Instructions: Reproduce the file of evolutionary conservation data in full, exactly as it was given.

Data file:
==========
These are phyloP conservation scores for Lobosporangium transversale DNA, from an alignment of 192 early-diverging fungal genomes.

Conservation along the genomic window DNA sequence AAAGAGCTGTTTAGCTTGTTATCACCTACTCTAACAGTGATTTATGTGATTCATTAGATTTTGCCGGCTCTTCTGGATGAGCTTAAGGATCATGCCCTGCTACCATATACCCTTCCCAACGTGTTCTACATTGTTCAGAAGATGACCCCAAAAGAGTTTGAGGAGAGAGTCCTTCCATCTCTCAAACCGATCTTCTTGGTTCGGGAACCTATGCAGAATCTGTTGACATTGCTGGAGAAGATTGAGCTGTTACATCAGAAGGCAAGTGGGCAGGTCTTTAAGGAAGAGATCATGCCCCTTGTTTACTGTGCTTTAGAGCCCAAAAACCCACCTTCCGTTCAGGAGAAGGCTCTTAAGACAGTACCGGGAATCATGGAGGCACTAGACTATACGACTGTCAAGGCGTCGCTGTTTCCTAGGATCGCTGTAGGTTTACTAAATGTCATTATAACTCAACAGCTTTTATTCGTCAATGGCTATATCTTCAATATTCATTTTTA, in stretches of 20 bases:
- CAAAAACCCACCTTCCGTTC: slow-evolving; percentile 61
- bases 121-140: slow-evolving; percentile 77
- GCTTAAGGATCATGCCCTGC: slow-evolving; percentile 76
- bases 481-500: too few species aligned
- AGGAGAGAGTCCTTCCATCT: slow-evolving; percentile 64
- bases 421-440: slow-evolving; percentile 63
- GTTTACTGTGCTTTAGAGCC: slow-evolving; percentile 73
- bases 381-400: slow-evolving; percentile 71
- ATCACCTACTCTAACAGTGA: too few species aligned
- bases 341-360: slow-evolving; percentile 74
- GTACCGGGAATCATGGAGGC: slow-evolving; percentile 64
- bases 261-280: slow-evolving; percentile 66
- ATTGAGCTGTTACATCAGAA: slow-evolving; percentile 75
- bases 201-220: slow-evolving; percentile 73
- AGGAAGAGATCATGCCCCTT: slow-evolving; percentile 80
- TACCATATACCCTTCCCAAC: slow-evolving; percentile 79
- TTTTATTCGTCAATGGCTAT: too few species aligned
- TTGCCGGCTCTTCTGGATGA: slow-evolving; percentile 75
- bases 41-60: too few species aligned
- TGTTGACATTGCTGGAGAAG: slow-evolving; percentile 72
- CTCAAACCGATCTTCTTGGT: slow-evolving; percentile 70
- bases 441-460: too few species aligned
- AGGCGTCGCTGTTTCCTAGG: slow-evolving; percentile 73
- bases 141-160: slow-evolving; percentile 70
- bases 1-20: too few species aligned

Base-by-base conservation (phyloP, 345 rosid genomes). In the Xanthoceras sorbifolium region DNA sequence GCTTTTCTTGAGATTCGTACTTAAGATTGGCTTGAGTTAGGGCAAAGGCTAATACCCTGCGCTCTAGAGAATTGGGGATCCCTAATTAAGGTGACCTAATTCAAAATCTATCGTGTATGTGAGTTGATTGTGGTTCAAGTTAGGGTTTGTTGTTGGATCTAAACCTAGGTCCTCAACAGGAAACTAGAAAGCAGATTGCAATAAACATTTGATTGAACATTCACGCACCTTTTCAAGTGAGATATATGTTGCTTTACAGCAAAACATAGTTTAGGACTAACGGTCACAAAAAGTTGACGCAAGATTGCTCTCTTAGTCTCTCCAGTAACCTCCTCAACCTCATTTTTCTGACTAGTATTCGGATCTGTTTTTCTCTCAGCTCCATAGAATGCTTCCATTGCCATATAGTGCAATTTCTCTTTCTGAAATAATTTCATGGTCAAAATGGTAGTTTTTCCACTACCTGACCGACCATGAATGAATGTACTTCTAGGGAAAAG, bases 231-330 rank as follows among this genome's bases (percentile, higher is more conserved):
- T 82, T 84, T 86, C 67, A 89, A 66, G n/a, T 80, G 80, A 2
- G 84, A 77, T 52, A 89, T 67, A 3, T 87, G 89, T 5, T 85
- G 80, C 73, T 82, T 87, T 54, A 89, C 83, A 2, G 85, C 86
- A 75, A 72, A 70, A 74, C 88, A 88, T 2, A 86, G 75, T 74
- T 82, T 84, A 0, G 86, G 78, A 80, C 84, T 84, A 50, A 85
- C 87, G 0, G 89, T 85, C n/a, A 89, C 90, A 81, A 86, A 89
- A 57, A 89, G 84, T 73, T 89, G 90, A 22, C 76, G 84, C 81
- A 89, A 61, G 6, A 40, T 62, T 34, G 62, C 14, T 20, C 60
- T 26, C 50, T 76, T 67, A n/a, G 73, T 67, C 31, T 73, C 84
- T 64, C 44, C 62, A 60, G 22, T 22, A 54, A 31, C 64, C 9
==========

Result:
These are phyloP conservation scores for Lobosporangium transversale DNA, from an alignment of 192 early-diverging fungal genomes.

Conservation along the genomic window DNA sequence AAAGAGCTGTTTAGCTTGTTATCACCTACTCTAACAGTGATTTATGTGATTCATTAGATTTTGCCGGCTCTTCTGGATGAGCTTAAGGATCATGCCCTGCTACCATATACCCTTCCCAACGTGTTCTACATTGTTCAGAAGATGACCCCAAAAGAGTTTGAGGAGAGAGTCCTTCCATCTCTCAAACCGATCTTCTTGGTTCGGGAACCTATGCAGAATCTGTTGACATTGCTGGAGAAGATTGAGCTGTTACATCAGAAGGCAAGTGGGCAGGTCTTTAAGGAAGAGATCATGCCCCTTGTTTACTGTGCTTTAGAGCCCAAAAACCCACCTTCCGTTCAGGAGAAGGCTCTTAAGACAGTACCGGGAATCATGGAGGCACTAGACTATACGACTGTCAAGGCGTCGCTGTTTCCTAGGATCGCTGTAGGTTTACTAAATGTCATTATAACTCAACAGCTTTTATTCGTCAATGGCTATATCTTCAATATTCATTTTTA, in stretches of 20 bases:
- CAAAAACCCACCTTCCGTTC: slow-evolving; percentile 61
- bases 121-140: slow-evolving; percentile 77
- GCTTAAGGATCATGCCCTGC: slow-evolving; percentile 76
- bases 481-500: too few species aligned
- AGGAGAGAGTCCTTCCATCT: slow-evolving; percentile 64
- bases 421-440: slow-evolving; percentile 63
- GTTTACTGTGCTTTAGAGCC: slow-evolving; percentile 73
- bases 381-400: slow-evolving; percentile 71
- ATCACCTACTCTAACAGTGA: too few species aligned
- bases 341-360: slow-evolving; percentile 74
- GTACCGGGAATCATGGAGGC: slow-evolving; percentile 64
- bases 261-280: slow-evolving; percentile 66
- ATTGAGCTGTTACATCAGAA: slow-evolving; percentile 75
- bases 201-220: slow-evolving; percentile 73
- AGGAAGAGATCATGCCCCTT: slow-evolving; percentile 80
- TACCATATACCCTTCCCAAC: slow-evolving; percentile 79
- TTTTATTCGTCAATGGCTAT: too few species aligned
- TTGCCGGCTCTTCTGGATGA: slow-evolving; percentile 75
- bases 41-60: too few species aligned
- TGTTGACATTGCTGGAGAAG: slow-evolving; percentile 72
- CTCAAACCGATCTTCTTGGT: slow-evolving; percentile 70
- bases 441-460: too few species aligned
- AGGCGTCGCTGTTTCCTAGG: slow-evolving; percentile 73
- bases 141-160: slow-evolving; percentile 70
- bases 1-20: too few species aligned

Base-by-base conservation (phyloP, 345 rosid genomes). In the Xanthoceras sorbifolium region DNA sequence GCTTTTCTTGAGATTCGTACTTAAGATTGGCTTGAGTTAGGGCAAAGGCTAATACCCTGCGCTCTAGAGAATTGGGGATCCCTAATTAAGGTGACCTAATTCAAAATCTATCGTGTATGTGAGTTGATTGTGGTTCAAGTTAGGGTTTGTTGTTGGATCTAAACCTAGGTCCTCAACAGGAAACTAGAAAGCAGATTGCAATAAACATTTGATTGAACATTCACGCACCTTTTCAAGTGAGATATATGTTGCTTTACAGCAAAACATAGTTTAGGACTAACGGTCACAAAAAGTTGACGCAAGATTGCTCTCTTAGTCTCTCCAGTAACCTCCTCAACCTCATTTTTCTGACTAGTATTCGGATCTGTTTTTCTCTCAGCTCCATAGAATGCTTCCATTGCCATATAGTGCAATTTCTCTTTCTGAAATAATTTCATGGTCAAAATGGTAGTTTTTCCACTACCTGACCGACCATGAATGAATGTACTTCTAGGGAAAAG, bases 231-330 rank as follows among this genome's bases (percentile, higher is more conserved):
- T 82, T 84, T 86, C 67, A 89, A 66, G n/a, T 80, G 80, A 2
- G 84, A 77, T 52, A 89, T 67, A 3, T 87, G 89, T 5, T 85
- G 80, C 73, T 82, T 87, T 54, A 89, C 83, A 2, G 85, C 86
- A 75, A 72, A 70, A 74, C 88, A 88, T 2, A 86, G 75, T 74
- T 82, T 84, A 0, G 86, G 78, A 80, C 84, T 84, A 50, A 85
- C 87, G 0, G 89, T 85, C n/a, A 89, C 90, A 81, A 86, A 89
- A 57, A 89, G 84, T 73, T 89, G 90, A 22, C 76, G 84, C 81
- A 89, A 61, G 6, A 40, T 62, T 34, G 62, C 14, T 20, C 60
- T 26, C 50, T 76, T 67, A n/a, G 73, T 67, C 31, T 73, C 84
- T 64, C 44, C 62, A 60, G 22, T 22, A 54, A 31, C 64, C 9